OBJECTIVES AND METHODS: The aim of this study was to investigate genetic variation in glutathione transferase omega 1 (GSTO1-1) in Atacameños, an indigenous population from Chile that has been exposed to environmental arsenic for many generations. GSTO1-1 is thought to catalyse the rate-limiting step in the biotransformation of arsenic in humans and may modulate the response of cancer patients to arsenic trioxide therapy. Allele frequencies were determined by PCR-based methods and a polymorphic variant (GSTO1-1 Val236) was expressed in Escherichia coli and functionally characterized. Urinary arsenic profiles were determined by inductive coupled plasma/mass spectrometry. RESULTS: A novel allele resulting in an Ala236Val substitution that has not been functionally characterized was detected in Atacameños and Chilean participants at a frequency of 0.033 and 0.009, respectively. The Val236 isoenzyme has diminished specific activity (10-20%) with a range of substrates. This loss of activity appears to result from a decrease in the kcat. The Val236 variant is also unstable and rapidly loses activity during purification or when heated at 45°C. The percent of inorganic arsenic in the urine of 205 Chilean participants showed a bimodal distribution that was not associated with the Ala140Asp, Glu155del or Ala236Val polymorphisms in GSTO1-1. CONCLUSION: It is likely that heterozygotes inheriting the Val236 variant subunit would have a partial deficiency of GSTO1-1 activity. Despite their effects on enzyme function the known variants of GSTO1-1 do not appear to explain the observed variability in the excretion of inorganic arsenic. © 2008 Lippincott Williams & Wilkins, Inc.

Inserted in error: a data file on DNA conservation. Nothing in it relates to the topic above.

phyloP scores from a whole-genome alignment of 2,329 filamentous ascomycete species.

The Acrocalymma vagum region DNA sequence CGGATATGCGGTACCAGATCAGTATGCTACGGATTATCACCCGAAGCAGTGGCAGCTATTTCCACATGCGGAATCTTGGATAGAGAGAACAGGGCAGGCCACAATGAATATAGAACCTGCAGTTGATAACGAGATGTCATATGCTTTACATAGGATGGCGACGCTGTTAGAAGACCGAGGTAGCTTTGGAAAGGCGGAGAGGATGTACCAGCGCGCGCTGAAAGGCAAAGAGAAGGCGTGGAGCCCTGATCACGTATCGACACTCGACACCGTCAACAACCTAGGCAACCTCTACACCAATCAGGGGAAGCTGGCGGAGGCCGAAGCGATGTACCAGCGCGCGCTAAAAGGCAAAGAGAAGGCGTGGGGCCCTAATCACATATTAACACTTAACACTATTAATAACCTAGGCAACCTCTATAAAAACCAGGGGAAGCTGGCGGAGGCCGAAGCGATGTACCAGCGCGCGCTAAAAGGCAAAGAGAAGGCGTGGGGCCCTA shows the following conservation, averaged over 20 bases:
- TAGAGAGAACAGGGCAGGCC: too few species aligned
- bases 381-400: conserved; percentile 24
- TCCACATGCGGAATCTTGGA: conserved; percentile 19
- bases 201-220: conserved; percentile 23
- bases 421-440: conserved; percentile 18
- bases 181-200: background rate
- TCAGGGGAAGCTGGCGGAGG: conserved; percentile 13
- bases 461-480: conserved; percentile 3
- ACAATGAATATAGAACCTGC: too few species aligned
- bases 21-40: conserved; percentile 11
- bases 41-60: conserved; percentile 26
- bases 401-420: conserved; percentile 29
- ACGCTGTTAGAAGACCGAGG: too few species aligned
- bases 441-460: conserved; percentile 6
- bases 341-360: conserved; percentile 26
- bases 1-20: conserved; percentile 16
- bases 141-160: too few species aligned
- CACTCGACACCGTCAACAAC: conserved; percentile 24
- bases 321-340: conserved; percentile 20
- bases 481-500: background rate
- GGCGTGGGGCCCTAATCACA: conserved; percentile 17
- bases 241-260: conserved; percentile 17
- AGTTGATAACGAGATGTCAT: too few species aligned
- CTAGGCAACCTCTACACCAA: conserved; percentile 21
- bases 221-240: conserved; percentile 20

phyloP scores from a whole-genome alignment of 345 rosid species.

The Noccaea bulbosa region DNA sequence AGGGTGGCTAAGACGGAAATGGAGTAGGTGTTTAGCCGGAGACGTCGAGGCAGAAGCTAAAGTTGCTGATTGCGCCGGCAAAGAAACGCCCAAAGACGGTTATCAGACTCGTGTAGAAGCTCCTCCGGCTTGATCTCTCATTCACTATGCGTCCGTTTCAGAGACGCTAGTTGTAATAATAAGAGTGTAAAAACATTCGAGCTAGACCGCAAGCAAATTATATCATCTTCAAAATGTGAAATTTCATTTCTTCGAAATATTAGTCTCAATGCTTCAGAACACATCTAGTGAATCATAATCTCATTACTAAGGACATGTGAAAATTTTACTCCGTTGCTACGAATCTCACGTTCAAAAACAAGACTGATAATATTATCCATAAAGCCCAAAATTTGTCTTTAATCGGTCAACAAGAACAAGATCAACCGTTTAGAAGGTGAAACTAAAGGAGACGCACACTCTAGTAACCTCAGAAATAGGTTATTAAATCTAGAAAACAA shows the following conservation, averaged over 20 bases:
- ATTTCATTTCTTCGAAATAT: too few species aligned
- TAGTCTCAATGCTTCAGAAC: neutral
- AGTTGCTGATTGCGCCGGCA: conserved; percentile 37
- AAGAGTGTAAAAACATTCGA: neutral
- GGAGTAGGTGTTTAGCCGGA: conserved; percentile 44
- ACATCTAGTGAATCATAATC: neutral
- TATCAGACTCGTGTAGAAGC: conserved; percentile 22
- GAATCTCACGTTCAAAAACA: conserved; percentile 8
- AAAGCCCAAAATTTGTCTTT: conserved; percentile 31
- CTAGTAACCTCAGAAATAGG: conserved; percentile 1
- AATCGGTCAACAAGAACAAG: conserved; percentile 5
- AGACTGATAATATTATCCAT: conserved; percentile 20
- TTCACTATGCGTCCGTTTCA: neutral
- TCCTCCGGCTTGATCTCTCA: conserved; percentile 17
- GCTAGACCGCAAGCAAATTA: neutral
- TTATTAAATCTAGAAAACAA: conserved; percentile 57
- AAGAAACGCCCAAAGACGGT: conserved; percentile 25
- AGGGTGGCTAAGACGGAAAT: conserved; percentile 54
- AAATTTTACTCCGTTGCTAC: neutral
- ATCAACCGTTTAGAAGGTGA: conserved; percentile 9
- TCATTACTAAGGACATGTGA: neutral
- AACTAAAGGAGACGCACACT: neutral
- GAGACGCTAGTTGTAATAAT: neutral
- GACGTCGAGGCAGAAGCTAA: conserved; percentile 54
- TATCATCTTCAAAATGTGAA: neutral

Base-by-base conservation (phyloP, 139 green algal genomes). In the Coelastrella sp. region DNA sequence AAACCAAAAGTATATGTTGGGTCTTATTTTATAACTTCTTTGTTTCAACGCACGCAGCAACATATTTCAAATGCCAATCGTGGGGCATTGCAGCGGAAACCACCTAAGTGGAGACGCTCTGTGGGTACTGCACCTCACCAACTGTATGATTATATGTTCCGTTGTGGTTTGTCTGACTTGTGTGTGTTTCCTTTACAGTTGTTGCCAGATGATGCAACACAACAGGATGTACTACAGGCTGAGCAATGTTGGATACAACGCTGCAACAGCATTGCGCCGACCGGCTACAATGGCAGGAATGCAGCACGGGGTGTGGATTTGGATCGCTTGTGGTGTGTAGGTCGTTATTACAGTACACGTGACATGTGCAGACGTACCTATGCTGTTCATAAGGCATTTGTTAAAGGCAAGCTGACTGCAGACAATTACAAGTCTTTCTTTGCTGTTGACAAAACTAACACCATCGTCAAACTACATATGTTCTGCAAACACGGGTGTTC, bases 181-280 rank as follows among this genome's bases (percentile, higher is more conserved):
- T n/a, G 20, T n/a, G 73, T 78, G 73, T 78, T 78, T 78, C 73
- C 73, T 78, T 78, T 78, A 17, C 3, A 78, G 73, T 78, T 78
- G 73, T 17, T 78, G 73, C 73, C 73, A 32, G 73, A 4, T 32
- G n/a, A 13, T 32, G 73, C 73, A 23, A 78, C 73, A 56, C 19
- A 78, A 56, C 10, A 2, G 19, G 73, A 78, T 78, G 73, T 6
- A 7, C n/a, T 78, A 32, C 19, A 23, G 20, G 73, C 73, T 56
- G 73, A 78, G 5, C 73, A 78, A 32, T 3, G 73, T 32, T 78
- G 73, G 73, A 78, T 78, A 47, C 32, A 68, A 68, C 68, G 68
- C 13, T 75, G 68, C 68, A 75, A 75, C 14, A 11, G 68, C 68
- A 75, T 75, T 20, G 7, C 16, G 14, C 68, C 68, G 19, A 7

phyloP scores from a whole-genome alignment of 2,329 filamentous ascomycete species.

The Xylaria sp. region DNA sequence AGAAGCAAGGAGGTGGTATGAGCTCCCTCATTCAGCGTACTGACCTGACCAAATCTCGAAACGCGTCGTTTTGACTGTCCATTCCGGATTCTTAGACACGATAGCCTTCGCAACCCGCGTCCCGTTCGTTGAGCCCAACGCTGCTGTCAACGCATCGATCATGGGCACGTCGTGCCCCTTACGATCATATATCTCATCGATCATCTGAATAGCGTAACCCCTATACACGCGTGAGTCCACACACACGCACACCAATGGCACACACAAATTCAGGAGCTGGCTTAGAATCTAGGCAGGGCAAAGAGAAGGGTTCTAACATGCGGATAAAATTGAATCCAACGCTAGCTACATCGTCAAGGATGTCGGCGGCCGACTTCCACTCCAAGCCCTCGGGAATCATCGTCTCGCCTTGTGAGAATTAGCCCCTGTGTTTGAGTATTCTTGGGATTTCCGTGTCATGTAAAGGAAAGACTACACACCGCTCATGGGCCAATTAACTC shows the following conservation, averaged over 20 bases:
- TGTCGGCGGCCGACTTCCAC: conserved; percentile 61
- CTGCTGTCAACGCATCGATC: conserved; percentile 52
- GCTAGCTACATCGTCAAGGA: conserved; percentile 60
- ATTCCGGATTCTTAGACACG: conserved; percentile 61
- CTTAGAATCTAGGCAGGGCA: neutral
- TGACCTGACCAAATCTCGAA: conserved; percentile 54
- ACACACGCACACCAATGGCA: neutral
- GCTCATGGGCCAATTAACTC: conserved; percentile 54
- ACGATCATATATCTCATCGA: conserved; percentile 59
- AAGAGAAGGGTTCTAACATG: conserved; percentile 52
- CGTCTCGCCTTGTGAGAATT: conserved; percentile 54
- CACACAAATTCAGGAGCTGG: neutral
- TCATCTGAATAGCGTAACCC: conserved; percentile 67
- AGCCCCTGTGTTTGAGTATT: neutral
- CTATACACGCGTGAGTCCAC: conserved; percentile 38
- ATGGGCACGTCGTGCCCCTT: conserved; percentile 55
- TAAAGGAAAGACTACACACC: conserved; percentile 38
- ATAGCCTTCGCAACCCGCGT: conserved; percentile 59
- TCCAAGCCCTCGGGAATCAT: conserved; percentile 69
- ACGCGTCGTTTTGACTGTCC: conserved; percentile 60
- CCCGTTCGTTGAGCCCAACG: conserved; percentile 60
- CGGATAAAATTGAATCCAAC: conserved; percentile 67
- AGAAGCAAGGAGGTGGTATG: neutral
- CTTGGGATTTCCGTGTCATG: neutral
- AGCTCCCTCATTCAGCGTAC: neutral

|Journal||Pharmacogenetics and Genomics|
|Publication status||Published - 1 Jan 2008|
- Arsenic biotransformation
- Glutathione transferase omega
- Urinary arsenic